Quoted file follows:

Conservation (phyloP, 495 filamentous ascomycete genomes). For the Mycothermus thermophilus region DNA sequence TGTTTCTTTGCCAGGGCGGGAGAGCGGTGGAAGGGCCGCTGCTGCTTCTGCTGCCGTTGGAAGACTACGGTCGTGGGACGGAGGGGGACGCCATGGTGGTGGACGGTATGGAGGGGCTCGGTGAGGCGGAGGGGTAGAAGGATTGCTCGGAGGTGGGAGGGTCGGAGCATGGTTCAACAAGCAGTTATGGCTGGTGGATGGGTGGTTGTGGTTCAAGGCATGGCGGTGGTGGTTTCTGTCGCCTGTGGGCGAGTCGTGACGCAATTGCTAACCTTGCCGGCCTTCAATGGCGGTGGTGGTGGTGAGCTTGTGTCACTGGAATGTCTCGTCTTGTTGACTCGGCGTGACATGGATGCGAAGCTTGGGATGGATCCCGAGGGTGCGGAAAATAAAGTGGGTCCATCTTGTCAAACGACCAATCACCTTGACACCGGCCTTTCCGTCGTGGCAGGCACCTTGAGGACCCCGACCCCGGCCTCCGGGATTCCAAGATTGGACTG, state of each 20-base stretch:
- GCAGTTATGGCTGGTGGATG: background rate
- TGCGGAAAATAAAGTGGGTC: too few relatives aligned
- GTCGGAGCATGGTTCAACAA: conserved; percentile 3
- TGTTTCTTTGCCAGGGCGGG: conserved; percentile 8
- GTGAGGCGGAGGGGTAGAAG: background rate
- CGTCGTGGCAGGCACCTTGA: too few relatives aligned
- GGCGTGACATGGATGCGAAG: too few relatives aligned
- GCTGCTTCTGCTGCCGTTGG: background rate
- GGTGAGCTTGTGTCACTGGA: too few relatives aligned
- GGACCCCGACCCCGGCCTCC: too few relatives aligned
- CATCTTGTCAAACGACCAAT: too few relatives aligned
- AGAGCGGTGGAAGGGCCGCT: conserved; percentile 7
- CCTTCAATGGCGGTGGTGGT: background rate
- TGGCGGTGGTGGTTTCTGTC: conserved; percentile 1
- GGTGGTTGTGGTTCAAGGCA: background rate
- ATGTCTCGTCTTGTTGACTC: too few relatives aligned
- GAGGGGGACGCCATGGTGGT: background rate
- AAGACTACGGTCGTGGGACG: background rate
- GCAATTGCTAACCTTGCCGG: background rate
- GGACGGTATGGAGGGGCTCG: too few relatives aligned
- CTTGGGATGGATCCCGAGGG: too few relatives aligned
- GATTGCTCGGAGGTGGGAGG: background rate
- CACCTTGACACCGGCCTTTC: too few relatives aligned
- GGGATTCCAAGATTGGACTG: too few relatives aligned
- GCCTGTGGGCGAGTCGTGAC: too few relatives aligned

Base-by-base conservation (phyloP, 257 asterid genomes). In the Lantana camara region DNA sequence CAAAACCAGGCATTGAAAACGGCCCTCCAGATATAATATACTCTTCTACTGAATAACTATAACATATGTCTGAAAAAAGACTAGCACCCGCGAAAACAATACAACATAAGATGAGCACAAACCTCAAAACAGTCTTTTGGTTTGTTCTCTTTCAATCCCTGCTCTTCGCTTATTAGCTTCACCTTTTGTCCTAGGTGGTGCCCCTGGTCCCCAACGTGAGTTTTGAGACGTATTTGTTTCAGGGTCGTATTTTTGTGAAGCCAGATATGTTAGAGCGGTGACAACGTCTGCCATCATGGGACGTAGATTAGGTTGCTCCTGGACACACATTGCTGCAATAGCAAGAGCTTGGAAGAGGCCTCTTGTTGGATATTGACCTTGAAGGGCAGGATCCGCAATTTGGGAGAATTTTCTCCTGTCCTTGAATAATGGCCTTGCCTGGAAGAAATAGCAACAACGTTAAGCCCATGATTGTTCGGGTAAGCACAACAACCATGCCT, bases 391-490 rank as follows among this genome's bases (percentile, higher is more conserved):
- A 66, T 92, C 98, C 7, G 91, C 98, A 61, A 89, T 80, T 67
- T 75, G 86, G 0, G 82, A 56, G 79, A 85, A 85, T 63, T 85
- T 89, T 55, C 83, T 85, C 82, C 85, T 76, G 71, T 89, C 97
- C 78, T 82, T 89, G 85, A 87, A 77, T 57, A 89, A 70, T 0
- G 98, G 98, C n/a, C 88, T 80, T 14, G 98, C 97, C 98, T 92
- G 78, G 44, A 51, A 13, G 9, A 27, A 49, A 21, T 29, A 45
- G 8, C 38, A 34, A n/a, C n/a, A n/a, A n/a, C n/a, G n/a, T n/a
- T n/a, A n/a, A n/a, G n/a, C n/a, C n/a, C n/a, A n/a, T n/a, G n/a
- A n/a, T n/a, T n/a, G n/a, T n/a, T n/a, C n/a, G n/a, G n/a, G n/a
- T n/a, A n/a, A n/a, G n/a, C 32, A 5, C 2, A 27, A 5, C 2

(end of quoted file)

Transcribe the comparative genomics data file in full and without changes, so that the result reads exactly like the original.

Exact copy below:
Conservation (phyloP, 495 filamentous ascomycete genomes). For the Mycothermus thermophilus region DNA sequence TGTTTCTTTGCCAGGGCGGGAGAGCGGTGGAAGGGCCGCTGCTGCTTCTGCTGCCGTTGGAAGACTACGGTCGTGGGACGGAGGGGGACGCCATGGTGGTGGACGGTATGGAGGGGCTCGGTGAGGCGGAGGGGTAGAAGGATTGCTCGGAGGTGGGAGGGTCGGAGCATGGTTCAACAAGCAGTTATGGCTGGTGGATGGGTGGTTGTGGTTCAAGGCATGGCGGTGGTGGTTTCTGTCGCCTGTGGGCGAGTCGTGACGCAATTGCTAACCTTGCCGGCCTTCAATGGCGGTGGTGGTGGTGAGCTTGTGTCACTGGAATGTCTCGTCTTGTTGACTCGGCGTGACATGGATGCGAAGCTTGGGATGGATCCCGAGGGTGCGGAAAATAAAGTGGGTCCATCTTGTCAAACGACCAATCACCTTGACACCGGCCTTTCCGTCGTGGCAGGCACCTTGAGGACCCCGACCCCGGCCTCCGGGATTCCAAGATTGGACTG, state of each 20-base stretch:
- GCAGTTATGGCTGGTGGATG: background rate
- TGCGGAAAATAAAGTGGGTC: too few relatives aligned
- GTCGGAGCATGGTTCAACAA: conserved; percentile 3
- TGTTTCTTTGCCAGGGCGGG: conserved; percentile 8
- GTGAGGCGGAGGGGTAGAAG: background rate
- CGTCGTGGCAGGCACCTTGA: too few relatives aligned
- GGCGTGACATGGATGCGAAG: too few relatives aligned
- GCTGCTTCTGCTGCCGTTGG: background rate
- GGTGAGCTTGTGTCACTGGA: too few relatives aligned
- GGACCCCGACCCCGGCCTCC: too few relatives aligned
- CATCTTGTCAAACGACCAAT: too few relatives aligned
- AGAGCGGTGGAAGGGCCGCT: conserved; percentile 7
- CCTTCAATGGCGGTGGTGGT: background rate
- TGGCGGTGGTGGTTTCTGTC: conserved; percentile 1
- GGTGGTTGTGGTTCAAGGCA: background rate
- ATGTCTCGTCTTGTTGACTC: too few relatives aligned
- GAGGGGGACGCCATGGTGGT: background rate
- AAGACTACGGTCGTGGGACG: background rate
- GCAATTGCTAACCTTGCCGG: background rate
- GGACGGTATGGAGGGGCTCG: too few relatives aligned
- CTTGGGATGGATCCCGAGGG: too few relatives aligned
- GATTGCTCGGAGGTGGGAGG: background rate
- CACCTTGACACCGGCCTTTC: too few relatives aligned
- GGGATTCCAAGATTGGACTG: too few relatives aligned
- GCCTGTGGGCGAGTCGTGAC: too few relatives aligned

Base-by-base conservation (phyloP, 257 asterid genomes). In the Lantana camara region DNA sequence CAAAACCAGGCATTGAAAACGGCCCTCCAGATATAATATACTCTTCTACTGAATAACTATAACATATGTCTGAAAAAAGACTAGCACCCGCGAAAACAATACAACATAAGATGAGCACAAACCTCAAAACAGTCTTTTGGTTTGTTCTCTTTCAATCCCTGCTCTTCGCTTATTAGCTTCACCTTTTGTCCTAGGTGGTGCCCCTGGTCCCCAACGTGAGTTTTGAGACGTATTTGTTTCAGGGTCGTATTTTTGTGAAGCCAGATATGTTAGAGCGGTGACAACGTCTGCCATCATGGGACGTAGATTAGGTTGCTCCTGGACACACATTGCTGCAATAGCAAGAGCTTGGAAGAGGCCTCTTGTTGGATATTGACCTTGAAGGGCAGGATCCGCAATTTGGGAGAATTTTCTCCTGTCCTTGAATAATGGCCTTGCCTGGAAGAAATAGCAACAACGTTAAGCCCATGATTGTTCGGGTAAGCACAACAACCATGCCT, bases 391-490 rank as follows among this genome's bases (percentile, higher is more conserved):
- A 66, T 92, C 98, C 7, G 91, C 98, A 61, A 89, T 80, T 67
- T 75, G 86, G 0, G 82, A 56, G 79, A 85, A 85, T 63, T 85
- T 89, T 55, C 83, T 85, C 82, C 85, T 76, G 71, T 89, C 97
- C 78, T 82, T 89, G 85, A 87, A 77, T 57, A 89, A 70, T 0
- G 98, G 98, C n/a, C 88, T 80, T 14, G 98, C 97, C 98, T 92
- G 78, G 44, A 51, A 13, G 9, A 27, A 49, A 21, T 29, A 45
- G 8, C 38, A 34, A n/a, C n/a, A n/a, A n/a, C n/a, G n/a, T n/a
- T n/a, A n/a, A n/a, G n/a, C n/a, C n/a, C n/a, A n/a, T n/a, G n/a
- A n/a, T n/a, T n/a, G n/a, T n/a, T n/a, C n/a, G n/a, G n/a, G n/a
- T n/a, A n/a, A n/a, G n/a, C 32, A 5, C 2, A 27, A 5, C 2